A St. Louis man was arrested by police at the end of October merely for video taping at an outdoor, taxpayer-funded MetroLink transit train platform.
The man, one Kenneth Suitter, was commuting home on October 31 and was using his cell phone to record his travel for personal use when he was confronted by a MetroLink rent-a-cop who told him he had to stop recording.
As the security man told Suitter in his best, erudite manner, if he continued to record on MetroLink property, “I will have to ax you to leave, sir.”
When Suitter told the security guard that he had no right to tell him to stop recording, the guard called the real police to confront the commuter.
Before he was able to leave on a train, police came and began to force Mr. Suitter to leave the train station telling him it was against MetroLink’s policy to allow video recording.
As he was being herded off the train platform and toward the exit of the station area, one cop asked for Suitter’s ID. The commuter informed him (several times) that there is no law preventing him from videography and then he refused to provide an ID for the officer.
Officers illegally harassing videographer
Then the officer arrested him for “trespassing” on MetroLink property… yes, the same public transportation system paid for by tax dollars.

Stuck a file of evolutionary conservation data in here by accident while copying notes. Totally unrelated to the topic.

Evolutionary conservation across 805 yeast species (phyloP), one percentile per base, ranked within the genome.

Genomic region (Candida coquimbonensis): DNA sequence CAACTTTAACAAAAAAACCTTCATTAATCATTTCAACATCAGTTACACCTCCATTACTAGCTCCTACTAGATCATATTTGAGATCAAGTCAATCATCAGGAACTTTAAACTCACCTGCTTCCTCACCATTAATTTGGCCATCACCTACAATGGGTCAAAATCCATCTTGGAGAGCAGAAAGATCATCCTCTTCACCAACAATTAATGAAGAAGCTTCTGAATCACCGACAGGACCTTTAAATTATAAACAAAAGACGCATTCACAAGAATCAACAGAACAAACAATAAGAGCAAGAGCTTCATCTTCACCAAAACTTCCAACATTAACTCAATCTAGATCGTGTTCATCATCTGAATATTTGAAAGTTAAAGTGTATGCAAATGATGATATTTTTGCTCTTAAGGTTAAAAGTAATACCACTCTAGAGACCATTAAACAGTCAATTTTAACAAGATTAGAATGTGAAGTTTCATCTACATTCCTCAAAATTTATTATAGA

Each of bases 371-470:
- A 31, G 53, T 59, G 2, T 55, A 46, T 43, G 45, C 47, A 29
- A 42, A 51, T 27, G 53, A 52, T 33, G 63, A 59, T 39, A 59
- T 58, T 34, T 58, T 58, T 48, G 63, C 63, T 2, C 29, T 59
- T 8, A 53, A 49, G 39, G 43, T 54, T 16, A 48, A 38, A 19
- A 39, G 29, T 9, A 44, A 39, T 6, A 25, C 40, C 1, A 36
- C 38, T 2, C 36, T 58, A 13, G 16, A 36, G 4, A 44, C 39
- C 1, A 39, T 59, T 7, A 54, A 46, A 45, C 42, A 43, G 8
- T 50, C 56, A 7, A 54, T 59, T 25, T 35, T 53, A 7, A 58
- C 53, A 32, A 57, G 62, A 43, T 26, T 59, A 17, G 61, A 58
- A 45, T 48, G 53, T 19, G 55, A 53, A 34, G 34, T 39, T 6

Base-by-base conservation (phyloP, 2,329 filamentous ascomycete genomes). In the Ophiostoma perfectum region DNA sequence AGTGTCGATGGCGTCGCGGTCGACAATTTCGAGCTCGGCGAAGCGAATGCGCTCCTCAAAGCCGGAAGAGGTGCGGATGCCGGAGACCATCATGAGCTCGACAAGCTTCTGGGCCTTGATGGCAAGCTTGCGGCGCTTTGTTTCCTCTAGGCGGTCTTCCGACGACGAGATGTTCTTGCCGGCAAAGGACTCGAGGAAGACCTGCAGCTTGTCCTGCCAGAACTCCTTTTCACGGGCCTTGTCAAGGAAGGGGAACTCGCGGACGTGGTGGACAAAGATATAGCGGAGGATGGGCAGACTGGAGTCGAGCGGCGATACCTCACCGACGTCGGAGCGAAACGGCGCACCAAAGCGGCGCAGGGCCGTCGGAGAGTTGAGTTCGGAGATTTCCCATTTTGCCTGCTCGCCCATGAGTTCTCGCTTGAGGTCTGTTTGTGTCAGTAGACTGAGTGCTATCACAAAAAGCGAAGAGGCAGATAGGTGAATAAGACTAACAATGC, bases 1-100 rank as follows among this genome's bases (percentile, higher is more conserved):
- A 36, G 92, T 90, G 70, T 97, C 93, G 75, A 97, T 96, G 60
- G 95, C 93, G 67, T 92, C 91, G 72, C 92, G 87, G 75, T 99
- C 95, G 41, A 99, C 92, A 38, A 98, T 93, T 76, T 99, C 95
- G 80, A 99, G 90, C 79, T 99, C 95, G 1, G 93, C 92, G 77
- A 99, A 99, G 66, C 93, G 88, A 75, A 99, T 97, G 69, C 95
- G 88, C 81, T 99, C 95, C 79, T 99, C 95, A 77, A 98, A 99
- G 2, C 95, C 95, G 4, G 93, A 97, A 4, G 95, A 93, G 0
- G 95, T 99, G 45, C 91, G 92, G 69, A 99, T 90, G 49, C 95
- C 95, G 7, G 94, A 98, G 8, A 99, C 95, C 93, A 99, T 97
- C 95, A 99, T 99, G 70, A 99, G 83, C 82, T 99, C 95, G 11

After his illegal arrest, Suitter discovered that MetroLink’s own website says that it permits videotaping by riders.
Here is what was said on the MetroLink site as of Nov. 3, 2013 (the day we posted this story here)…
Filming & Photography
Metro permits the general public to use hand-held cameras to take photographs, film, or video within public areas of Metro stations, transit centers, and transit vehicles for personal and non-commercial use.
Photographing and filming video on the Metro System is permitted with the following limitations:
Photographers and videographers who wish to take photos, film, or video for commercial use, or who need to set up tripods, lighting, or other equipment on Metro property may be required to sign a permit and provide a certificate of insurance 7-10 business days prior to the proposed shoot. For approval, call 314-982-1440 or e-mail: [email protected]
Please be advised that security personnel may approach photographers and videographers to inquire about their purpose. Activities may be limited for security, safety, or customer convenience.
All photographers and videographers are prohibited from entering, photographing, or videotaping non-public areas of the Metro system.
All photographers and videographers are prohibited from interfering with Metro operations, from impeding customer traffic flow, and blocking doors or stairs.
A screenshot of the MetroLink Video and Photography policy as of Nov. 4, 2013
Further, it is not illegal to use a video camera in public in Missouri. As Reason.com notes in its “7 Rules for Recording Police,” Missouri is not one of the few states that demands that all parties must consent to being taped beforehand. But even in the few states that have dual consent laws, police are exempted from any “expectation of privacy,” anyway.
The fact is, Suitter was not breaking any laws and his arrest was just another example of the growing police state in America.
What do you think, though? Did Suitter protest too much and force the hand of the officers confronting him? Or were they clearly out of line and acting like jackbooted thugs instead of officers of the law?